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When A Military Family Becomes A Gold Star Family
Editor’s Note: This is an excerpt from “My Father’s Son,” a new novel by Andy Symonds, the son of a Navy captain.
It was my mom’s scream from downstairs that finally shook me out of bed that morning. It couldn’t have been more than a moment after the doorbell rang and she left my room, but somehow I had managed to drift back into a protective sleep.
Suddenly I found myself standing at that sunny window in my bedroom, shades ripped back, my short breaths fogging the panes that just minutes before had brought light into the room. Now, through that same lens, my panicked eyes focused on a dark blue sedan parked in the driveway. Two ashen sailors were adjusting their covers as they respectfully stood at attention on the front porch. One appeared to be a chaplain while the other was wearing standard Navy Dress Blues – with one difference. My eyes instinctively went to the large gold pin on the stockier man’s uniform. It rested proudly on his upper left breast and blazed brightly, like it had a life of its own. The anchor, trident, eagle, and pistol. A relatively small object that told a much bigger story. That signified its wearer as a warrior elite. A U.S. Navy SEAL. It was the same pin that I had looked upon with fascination on my dad’s uniform. The same pin that when he let me hold it, under his direct supervision, I cradled in my cupped palms like the treasure it was. My eyes ignored the other ribbons and medals on the man’s uniform, the white collar on the chaplain’s dark suit. I stayed focused on that symbol of strength, drawing solace from the Trident. Not crying, barely breathing, but knowing what their presence meant.
I watched their faces register devastation as a second shriek echoed throughout the house. She must have been standing at the large plate glass window in our living room. From that window she would have a clear view of these nervous sailors standing on our stoop, bouncing on the balls of their feet. I knew she was hoping that if she didn’t open the door, didn’t invite them into her home, didn’t hear their message, then the inevitable wouldn’t have happened. I knew better.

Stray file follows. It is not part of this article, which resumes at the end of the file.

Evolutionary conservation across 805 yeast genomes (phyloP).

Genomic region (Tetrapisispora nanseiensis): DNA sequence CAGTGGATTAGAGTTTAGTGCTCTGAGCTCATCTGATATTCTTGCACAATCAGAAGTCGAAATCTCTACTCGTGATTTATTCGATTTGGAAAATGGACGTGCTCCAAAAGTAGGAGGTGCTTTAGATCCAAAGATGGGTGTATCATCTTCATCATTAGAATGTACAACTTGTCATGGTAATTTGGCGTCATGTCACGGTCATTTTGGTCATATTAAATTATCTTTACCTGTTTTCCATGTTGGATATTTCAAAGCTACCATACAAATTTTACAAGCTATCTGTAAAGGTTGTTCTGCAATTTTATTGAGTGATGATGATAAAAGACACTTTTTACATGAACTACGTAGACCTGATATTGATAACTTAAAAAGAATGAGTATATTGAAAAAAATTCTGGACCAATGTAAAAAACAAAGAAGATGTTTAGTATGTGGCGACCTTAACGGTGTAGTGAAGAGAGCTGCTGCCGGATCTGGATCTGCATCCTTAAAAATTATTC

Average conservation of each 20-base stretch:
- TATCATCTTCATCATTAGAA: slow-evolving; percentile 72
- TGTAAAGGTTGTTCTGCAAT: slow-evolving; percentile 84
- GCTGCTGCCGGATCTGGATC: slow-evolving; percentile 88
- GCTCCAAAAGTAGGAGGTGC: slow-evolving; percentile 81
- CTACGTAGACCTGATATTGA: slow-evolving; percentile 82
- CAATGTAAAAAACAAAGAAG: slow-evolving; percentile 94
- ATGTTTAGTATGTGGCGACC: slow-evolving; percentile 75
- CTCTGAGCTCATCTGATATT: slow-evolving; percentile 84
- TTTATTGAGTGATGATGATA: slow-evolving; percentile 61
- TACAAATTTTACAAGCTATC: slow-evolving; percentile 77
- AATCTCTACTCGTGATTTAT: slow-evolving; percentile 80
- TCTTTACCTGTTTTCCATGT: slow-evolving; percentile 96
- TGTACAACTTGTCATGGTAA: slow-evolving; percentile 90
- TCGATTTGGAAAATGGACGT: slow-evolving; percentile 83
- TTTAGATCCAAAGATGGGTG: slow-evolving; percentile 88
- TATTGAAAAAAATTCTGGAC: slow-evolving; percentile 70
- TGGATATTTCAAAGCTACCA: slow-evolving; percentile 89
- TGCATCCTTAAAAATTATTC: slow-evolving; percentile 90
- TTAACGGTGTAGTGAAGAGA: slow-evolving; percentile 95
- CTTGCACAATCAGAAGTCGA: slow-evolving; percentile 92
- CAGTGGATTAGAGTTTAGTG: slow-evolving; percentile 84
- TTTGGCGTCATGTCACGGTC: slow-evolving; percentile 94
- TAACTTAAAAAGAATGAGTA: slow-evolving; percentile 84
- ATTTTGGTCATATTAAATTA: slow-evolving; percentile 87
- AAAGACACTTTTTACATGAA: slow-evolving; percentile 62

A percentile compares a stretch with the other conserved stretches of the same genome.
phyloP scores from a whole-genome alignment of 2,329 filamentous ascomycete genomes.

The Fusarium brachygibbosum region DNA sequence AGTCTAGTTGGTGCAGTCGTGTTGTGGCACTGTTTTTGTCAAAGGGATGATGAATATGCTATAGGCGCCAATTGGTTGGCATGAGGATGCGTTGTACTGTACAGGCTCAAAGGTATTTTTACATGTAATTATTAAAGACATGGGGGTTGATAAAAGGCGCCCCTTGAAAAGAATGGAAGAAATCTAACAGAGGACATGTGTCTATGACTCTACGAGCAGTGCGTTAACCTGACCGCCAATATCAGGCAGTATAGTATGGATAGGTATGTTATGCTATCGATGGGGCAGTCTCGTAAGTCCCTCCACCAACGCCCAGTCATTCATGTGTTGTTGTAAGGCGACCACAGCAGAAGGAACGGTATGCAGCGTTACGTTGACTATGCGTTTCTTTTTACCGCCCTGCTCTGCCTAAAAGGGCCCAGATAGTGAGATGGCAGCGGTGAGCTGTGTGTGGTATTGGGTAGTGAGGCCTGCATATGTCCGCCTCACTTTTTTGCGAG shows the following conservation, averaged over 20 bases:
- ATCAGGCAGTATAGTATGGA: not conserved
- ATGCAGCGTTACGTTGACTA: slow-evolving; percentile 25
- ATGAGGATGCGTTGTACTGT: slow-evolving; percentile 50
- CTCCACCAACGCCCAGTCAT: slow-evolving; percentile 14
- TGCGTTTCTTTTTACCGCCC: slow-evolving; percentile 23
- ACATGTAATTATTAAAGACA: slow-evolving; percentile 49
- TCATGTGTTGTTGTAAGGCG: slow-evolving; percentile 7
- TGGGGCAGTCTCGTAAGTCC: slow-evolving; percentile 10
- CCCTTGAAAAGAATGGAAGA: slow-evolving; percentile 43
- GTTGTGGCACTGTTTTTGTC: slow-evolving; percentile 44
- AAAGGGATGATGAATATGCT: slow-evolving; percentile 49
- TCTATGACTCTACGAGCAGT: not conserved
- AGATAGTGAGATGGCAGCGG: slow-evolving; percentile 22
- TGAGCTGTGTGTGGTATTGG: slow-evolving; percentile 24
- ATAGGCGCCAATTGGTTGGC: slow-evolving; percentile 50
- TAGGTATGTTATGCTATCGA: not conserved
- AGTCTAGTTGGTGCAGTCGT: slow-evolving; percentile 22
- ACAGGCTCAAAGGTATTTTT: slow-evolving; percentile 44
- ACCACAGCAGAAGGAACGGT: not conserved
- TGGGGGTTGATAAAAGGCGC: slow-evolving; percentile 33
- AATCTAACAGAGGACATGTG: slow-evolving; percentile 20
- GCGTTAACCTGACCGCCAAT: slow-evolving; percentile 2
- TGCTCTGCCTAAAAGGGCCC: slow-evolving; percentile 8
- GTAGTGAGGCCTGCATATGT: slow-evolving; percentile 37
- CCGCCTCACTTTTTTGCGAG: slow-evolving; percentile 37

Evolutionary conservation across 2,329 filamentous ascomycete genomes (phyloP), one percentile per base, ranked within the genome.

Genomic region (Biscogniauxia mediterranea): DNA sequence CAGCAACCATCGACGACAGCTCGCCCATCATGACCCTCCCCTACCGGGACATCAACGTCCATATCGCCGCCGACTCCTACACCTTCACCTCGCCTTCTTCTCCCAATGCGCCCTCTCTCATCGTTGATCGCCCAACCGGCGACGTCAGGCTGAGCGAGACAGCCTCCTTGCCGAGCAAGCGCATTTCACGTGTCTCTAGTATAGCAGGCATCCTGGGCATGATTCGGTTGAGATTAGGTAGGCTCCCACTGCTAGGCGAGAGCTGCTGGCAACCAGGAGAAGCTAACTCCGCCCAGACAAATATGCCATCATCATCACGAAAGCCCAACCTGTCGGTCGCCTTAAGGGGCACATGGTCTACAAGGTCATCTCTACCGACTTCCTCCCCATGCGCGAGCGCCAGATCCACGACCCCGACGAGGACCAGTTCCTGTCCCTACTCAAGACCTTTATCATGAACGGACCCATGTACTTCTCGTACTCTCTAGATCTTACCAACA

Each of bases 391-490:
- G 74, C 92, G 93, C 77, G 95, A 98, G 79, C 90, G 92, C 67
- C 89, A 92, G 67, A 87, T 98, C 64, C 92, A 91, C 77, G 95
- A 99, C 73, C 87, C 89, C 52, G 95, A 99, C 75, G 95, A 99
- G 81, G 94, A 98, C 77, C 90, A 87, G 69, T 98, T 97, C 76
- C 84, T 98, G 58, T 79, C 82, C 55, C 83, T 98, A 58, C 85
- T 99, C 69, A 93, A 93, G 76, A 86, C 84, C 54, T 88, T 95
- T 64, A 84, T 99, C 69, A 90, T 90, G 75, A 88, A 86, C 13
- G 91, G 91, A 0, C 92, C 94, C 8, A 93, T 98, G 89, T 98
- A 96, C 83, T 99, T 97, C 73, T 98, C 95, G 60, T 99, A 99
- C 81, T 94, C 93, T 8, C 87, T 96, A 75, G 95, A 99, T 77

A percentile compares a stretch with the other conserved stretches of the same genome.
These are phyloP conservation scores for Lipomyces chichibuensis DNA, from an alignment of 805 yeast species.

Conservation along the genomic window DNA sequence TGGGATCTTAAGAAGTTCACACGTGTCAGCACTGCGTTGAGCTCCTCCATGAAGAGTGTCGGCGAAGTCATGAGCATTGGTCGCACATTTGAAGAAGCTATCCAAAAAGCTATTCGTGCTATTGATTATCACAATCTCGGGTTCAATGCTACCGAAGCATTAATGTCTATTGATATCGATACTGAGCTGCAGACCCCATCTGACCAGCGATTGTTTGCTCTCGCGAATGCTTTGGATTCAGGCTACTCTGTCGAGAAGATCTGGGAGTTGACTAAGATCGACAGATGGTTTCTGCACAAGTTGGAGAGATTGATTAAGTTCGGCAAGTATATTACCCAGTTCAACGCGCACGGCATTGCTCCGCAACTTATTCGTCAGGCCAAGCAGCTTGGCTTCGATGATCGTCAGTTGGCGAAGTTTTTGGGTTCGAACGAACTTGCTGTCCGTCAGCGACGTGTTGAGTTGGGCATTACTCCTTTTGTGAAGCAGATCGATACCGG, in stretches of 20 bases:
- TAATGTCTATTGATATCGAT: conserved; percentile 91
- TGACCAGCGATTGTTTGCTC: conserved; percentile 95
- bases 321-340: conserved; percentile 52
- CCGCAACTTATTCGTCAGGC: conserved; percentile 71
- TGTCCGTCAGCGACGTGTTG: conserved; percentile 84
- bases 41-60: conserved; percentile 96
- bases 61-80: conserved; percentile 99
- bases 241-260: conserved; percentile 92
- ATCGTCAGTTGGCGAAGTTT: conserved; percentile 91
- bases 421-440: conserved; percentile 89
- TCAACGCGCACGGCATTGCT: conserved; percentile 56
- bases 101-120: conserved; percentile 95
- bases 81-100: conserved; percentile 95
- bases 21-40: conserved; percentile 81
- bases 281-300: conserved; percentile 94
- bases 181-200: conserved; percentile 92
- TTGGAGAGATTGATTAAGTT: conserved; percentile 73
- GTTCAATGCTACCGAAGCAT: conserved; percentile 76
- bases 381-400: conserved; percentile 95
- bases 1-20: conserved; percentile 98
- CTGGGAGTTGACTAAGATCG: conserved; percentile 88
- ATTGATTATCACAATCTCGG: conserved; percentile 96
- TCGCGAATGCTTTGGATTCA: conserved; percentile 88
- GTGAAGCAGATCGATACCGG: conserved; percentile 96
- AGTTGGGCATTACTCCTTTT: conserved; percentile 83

Looking back, I gravely wish that I had walked down those stairs to comfort my mother and stand with her to face the notification team. As a matter of reason but not excuse, I can only say I was frozen in my confusion and rising heartbreak, which lead me to merely observe the scene from the distance of my bedroom window. My inaction that day is one of the great regrets of my life, and something I reflect on often.
While I watched them wait for someone to answer the door, I tried to pause time. No, I tried to rewind it. Not to reverse what had happened – I knew that was asking too much. But just to bring it back a few minutes, back to before the doorbell rang, before my mother retreated from my bed, before these two men came to the house that I lived in with my sister, my mother, my father. I knew that if I could just go back to that minute, to those precious seconds before I knew, back to when my mom’s cool hand was on my forehead, when everything was still fine – if I could just feel that peace and security one more time, I would never let it go. I scrunched my eyes as tightly as I could that morning, willing myself back to that place, as even now I still occasionally do. Sometimes, I almost get there. Almost. But as I unclenched my eyes that day, I knew nothing would ever be as it had.
What had been a sluggish swirl of motion quickly sped up, sending a rush of blood and adrenaline to my face. For a moment I thought I was going to barf, right there on the damn window. I was frozen to it, watching the chaplain and SEAL walk through the front door, my muscles contracted and tight. My stomach finally quieted and the sourness subsided. Time and sound seemed to pause, nonexistent for how long?
“Nathan, what’s going on?” Cheyenne’s tiny voice cut through cluttered chunks of broken time, finally moving me to action.
She was standing in my doorway in her favorite Hello Kitty pajamas, sporting untidy pigtails, disordered, rubbing her eyes. There was a sudden realization that at thirteen, I was now the man of the house. As Dad had always told me I was when he was gone. And now, he was.